COLOMBO (Reuters) - India captain Rohit Sharma played down hype around Saturday's Asia Cup blockbuster against Pakistan, saying their focus is on using the tournament to fine-tune their preparations for the home World Cup later this year.
The next round of cricket's most emotionally charged rivalry will take place in Pallekele between the arch-rivals, who play each other only in multi-team events thanks to their soured political relations.
They could face each other up to three times in two weeks during the course of the tournament, including in the Sept. 17 final, and Rohit appeared determined not to get carried away by emotion.
"Rivalry is there for people to talk about. For us, we don't want to look into all those things," the opener deadpanned in the pre-match press conference on Friday.
"What we, as Team India, want to focus on is we have an opposition to play tomorrow, how we can perform (well)... rather than looking at all sorts of other things, which eventually is not going to help you.
"What is going to help us is - keep doing the right things on the pitch and make the right decisions that take us forward as a team."
The six-team tournament assumes more importance for India as they chase their first global title in more than a decade at the home World Cup in October-November.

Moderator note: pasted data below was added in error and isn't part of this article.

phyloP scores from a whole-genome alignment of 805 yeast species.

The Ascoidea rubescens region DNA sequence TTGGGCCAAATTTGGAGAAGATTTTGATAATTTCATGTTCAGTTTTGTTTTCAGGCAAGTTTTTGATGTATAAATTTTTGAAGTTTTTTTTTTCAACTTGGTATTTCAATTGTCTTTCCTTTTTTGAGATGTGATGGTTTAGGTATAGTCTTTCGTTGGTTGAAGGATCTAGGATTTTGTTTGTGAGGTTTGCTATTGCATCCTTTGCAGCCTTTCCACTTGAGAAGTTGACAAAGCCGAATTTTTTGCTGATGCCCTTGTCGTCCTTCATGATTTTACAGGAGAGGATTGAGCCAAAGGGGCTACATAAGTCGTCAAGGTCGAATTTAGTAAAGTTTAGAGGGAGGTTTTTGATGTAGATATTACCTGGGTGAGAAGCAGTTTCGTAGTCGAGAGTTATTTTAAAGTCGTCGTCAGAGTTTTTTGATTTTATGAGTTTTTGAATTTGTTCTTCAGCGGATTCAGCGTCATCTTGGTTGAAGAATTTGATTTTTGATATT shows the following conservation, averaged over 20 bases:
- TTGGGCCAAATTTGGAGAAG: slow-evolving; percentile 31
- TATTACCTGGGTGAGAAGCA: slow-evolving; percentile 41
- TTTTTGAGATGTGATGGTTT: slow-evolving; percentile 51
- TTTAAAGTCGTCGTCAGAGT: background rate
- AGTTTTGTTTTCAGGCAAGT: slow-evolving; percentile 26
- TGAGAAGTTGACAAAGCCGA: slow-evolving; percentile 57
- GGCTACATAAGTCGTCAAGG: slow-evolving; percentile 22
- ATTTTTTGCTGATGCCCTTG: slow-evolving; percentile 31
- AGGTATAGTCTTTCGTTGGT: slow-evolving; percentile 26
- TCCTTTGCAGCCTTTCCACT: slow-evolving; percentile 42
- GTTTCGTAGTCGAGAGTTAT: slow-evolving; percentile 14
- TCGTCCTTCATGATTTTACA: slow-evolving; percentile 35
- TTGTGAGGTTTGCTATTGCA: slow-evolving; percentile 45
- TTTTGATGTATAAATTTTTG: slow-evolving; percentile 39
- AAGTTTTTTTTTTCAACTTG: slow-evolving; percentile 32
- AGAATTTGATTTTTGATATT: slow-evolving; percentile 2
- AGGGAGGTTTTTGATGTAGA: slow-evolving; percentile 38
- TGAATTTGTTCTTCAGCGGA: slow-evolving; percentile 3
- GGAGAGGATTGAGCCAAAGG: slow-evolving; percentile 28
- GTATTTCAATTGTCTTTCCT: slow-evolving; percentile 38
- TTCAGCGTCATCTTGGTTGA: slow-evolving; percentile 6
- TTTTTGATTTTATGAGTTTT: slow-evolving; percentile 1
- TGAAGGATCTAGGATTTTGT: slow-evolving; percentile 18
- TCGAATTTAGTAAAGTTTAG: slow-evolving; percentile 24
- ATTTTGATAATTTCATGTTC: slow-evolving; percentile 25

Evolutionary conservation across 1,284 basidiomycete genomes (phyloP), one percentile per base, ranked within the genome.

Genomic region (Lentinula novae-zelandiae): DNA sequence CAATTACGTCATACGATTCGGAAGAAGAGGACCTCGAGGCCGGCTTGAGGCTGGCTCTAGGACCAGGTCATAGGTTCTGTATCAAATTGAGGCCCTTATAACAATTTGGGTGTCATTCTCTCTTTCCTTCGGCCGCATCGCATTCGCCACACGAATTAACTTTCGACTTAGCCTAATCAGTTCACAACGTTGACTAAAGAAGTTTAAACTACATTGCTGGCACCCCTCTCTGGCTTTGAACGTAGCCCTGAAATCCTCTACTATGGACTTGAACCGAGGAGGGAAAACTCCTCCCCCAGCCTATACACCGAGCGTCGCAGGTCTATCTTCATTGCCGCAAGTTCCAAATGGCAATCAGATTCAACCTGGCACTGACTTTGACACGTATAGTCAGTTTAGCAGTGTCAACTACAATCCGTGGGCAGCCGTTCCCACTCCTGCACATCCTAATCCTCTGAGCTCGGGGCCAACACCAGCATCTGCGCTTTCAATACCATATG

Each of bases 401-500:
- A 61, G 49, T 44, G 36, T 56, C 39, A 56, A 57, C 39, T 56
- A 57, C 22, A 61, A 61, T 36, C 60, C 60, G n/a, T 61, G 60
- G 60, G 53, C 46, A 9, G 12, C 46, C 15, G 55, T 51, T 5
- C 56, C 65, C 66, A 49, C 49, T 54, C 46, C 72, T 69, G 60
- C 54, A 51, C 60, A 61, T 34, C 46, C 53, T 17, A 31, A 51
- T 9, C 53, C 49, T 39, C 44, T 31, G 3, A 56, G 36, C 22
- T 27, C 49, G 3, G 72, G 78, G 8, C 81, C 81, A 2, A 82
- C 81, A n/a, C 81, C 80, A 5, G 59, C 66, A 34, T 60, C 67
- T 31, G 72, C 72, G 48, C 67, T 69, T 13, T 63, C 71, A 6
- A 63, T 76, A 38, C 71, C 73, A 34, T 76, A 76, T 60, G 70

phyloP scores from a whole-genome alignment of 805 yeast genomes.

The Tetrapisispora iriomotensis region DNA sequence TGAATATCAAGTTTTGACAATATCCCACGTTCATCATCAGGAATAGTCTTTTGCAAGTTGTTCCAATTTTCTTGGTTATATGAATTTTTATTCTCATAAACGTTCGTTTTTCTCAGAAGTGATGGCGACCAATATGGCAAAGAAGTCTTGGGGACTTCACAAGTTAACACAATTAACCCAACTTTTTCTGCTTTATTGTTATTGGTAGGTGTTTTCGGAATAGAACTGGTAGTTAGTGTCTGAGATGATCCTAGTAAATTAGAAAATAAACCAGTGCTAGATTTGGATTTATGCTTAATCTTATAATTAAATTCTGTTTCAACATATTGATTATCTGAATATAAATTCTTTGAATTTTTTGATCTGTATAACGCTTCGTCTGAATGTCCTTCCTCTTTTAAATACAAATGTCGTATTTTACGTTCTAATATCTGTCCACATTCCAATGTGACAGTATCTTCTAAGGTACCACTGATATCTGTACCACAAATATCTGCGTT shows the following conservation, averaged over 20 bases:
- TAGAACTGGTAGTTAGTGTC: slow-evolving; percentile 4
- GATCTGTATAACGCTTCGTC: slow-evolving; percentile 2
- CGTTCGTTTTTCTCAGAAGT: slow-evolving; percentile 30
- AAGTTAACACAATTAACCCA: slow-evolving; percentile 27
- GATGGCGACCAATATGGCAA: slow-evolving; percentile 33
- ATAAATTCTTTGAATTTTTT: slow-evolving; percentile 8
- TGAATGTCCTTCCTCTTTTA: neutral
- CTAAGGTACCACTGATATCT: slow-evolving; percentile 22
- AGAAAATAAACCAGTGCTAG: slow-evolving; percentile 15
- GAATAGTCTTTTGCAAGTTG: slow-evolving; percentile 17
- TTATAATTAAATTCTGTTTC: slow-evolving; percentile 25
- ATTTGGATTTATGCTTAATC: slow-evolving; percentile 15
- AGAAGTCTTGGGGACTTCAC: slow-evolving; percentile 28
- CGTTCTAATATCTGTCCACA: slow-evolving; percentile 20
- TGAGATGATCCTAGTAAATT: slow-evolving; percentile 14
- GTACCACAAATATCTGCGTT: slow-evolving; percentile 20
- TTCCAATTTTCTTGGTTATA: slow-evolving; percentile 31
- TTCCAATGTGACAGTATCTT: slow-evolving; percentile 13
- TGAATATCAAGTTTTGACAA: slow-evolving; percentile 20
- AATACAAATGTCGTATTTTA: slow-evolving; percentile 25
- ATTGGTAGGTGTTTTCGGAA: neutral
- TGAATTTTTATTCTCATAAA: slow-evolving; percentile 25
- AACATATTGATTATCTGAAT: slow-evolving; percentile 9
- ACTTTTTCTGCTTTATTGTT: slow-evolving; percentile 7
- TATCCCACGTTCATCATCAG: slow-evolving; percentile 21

"We're here to tick a lot of boxes," said Rohit.
"When we finish the tournament, hopefully we can achieve that and go into the next one and half months of the World Cup."
The match could prove a battle between India's formidable batting and Pakistan's fiery pace attack led by Shaheen Afridi.
"They are an excellent side, they have performed really well in the last few years - be it in the T20 World Cup or in the 50-overs format," Rohit said of Pakistan, currently the top-ranked one-day team in the world.
"You don't just become the number one side like that, it takes lot of hard work. They have been playing as a unit and it would be a great challenge for us facing them.
"We have prepared well, hopefully we can execute our plans well tomorrow."
(Reporting by Amlan Chakraborty in New Delhi; Editing by David Holmes)